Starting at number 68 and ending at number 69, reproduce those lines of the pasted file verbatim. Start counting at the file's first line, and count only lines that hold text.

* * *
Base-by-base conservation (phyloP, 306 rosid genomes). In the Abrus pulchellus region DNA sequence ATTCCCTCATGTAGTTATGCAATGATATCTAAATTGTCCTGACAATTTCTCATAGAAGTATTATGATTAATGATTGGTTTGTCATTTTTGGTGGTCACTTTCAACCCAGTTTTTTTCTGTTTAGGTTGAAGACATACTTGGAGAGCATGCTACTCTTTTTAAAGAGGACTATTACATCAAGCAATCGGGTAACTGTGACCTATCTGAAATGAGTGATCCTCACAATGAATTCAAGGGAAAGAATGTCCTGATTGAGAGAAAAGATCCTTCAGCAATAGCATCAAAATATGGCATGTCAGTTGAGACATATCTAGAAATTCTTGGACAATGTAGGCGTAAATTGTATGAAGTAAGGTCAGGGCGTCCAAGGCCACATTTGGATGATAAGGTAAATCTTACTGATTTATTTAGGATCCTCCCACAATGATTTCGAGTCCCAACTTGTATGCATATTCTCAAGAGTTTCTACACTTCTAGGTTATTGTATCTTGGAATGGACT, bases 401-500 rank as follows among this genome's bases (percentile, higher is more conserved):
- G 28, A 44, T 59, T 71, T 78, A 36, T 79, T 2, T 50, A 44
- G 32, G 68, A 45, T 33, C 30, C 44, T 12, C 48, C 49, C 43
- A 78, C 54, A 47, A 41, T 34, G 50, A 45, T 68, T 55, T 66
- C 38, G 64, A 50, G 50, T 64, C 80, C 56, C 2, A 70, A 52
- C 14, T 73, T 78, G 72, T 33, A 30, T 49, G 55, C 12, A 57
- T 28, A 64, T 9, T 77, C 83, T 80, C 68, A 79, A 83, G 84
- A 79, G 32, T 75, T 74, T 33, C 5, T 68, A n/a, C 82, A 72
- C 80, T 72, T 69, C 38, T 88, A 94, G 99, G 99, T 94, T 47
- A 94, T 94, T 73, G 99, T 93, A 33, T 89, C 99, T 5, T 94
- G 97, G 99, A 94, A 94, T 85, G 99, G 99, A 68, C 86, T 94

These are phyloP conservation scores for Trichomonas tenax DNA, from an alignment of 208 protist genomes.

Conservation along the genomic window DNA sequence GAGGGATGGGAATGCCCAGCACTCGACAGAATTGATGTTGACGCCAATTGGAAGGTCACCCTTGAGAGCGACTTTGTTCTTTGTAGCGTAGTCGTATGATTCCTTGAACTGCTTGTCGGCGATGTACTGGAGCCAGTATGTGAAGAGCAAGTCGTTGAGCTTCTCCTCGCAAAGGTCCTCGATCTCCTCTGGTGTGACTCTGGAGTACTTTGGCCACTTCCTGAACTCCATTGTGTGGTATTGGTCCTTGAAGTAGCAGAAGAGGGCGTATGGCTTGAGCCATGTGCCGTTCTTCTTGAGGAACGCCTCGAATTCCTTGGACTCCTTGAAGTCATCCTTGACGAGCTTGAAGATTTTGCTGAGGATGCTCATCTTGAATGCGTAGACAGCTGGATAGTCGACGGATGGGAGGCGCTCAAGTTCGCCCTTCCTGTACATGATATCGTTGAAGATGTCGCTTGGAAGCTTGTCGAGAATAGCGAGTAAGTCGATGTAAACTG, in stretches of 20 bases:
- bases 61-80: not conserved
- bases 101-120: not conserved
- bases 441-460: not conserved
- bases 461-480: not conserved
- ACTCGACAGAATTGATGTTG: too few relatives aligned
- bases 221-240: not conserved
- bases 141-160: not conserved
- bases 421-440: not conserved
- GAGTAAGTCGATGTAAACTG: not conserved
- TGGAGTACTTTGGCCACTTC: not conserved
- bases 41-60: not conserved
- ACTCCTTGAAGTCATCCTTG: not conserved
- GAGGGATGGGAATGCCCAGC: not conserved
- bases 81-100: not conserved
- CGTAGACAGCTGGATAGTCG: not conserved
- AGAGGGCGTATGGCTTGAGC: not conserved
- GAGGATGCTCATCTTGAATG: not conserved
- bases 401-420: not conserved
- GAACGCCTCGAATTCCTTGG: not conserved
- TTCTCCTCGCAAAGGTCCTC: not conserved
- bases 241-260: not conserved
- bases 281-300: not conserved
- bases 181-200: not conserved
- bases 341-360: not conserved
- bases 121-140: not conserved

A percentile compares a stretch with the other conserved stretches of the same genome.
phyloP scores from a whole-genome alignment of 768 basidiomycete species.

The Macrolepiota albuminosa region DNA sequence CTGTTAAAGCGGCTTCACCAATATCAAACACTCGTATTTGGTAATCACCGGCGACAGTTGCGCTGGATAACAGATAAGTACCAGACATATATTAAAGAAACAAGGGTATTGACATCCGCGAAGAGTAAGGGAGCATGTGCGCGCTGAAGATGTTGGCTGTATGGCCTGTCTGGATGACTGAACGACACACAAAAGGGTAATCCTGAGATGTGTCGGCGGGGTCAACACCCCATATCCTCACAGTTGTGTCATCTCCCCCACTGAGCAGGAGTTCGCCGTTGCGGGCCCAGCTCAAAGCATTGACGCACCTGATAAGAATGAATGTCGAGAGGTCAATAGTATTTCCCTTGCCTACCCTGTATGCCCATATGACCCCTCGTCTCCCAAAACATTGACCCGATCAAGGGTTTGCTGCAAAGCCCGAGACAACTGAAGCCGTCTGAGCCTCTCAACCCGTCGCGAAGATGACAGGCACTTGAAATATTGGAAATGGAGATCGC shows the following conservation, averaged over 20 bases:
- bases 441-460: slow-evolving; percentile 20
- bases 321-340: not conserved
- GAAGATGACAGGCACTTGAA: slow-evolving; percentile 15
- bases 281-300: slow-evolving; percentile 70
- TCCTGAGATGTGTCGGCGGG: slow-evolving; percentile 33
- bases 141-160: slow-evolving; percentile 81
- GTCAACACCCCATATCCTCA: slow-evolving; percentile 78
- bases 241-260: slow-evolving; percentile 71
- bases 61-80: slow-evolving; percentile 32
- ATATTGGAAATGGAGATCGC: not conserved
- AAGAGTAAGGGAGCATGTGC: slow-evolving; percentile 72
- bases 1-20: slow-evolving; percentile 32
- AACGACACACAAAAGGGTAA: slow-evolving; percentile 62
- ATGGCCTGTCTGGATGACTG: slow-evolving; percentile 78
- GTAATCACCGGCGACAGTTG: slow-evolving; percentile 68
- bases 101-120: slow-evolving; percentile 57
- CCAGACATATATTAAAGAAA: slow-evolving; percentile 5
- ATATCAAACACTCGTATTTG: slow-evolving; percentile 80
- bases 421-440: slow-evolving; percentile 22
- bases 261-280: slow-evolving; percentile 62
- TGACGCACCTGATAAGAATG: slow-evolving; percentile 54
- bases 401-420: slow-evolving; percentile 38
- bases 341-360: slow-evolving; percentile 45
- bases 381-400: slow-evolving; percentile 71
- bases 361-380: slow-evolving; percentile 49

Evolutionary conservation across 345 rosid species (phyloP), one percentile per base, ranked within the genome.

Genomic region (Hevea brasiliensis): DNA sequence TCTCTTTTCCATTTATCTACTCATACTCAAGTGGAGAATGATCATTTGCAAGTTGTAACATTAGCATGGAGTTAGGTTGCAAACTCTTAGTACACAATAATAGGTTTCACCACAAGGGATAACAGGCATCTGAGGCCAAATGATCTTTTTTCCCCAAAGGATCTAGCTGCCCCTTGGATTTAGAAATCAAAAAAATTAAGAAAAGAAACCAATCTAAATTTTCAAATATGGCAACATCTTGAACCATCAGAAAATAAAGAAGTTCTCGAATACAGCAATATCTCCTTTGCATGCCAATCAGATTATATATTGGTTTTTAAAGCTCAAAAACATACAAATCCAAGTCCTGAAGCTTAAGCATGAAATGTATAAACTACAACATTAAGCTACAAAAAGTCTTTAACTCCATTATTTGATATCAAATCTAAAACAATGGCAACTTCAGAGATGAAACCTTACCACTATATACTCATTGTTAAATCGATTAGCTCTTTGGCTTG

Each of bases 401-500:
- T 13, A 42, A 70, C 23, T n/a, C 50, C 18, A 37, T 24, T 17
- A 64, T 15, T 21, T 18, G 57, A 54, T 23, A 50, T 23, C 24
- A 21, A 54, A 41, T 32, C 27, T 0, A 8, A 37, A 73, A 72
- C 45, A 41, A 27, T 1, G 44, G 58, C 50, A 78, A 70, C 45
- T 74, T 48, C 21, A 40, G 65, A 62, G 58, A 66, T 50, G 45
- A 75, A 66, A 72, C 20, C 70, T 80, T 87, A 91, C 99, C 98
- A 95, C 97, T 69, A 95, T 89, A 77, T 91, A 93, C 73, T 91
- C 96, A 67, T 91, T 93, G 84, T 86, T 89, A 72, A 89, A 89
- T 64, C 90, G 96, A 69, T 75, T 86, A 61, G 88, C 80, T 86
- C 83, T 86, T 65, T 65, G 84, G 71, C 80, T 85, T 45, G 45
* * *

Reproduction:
Genomic region (Hevea brasiliensis): DNA sequence TCTCTTTTCCATTTATCTACTCATACTCAAGTGGAGAATGATCATTTGCAAGTTGTAACATTAGCATGGAGTTAGGTTGCAAACTCTTAGTACACAATAATAGGTTTCACCACAAGGGATAACAGGCATCTGAGGCCAAATGATCTTTTTTCCCCAAAGGATCTAGCTGCCCCTTGGATTTAGAAATCAAAAAAATTAAGAAAAGAAACCAATCTAAATTTTCAAATATGGCAACATCTTGAACCATCAGAAAATAAAGAAGTTCTCGAATACAGCAATATCTCCTTTGCATGCCAATCAGATTATATATTGGTTTTTAAAGCTCAAAAACATACAAATCCAAGTCCTGAAGCTTAAGCATGAAATGTATAAACTACAACATTAAGCTACAAAAAGTCTTTAACTCCATTATTTGATATCAAATCTAAAACAATGGCAACTTCAGAGATGAAACCTTACCACTATATACTCATTGTTAAATCGATTAGCTCTTTGGCTTG

Each of bases 401-500: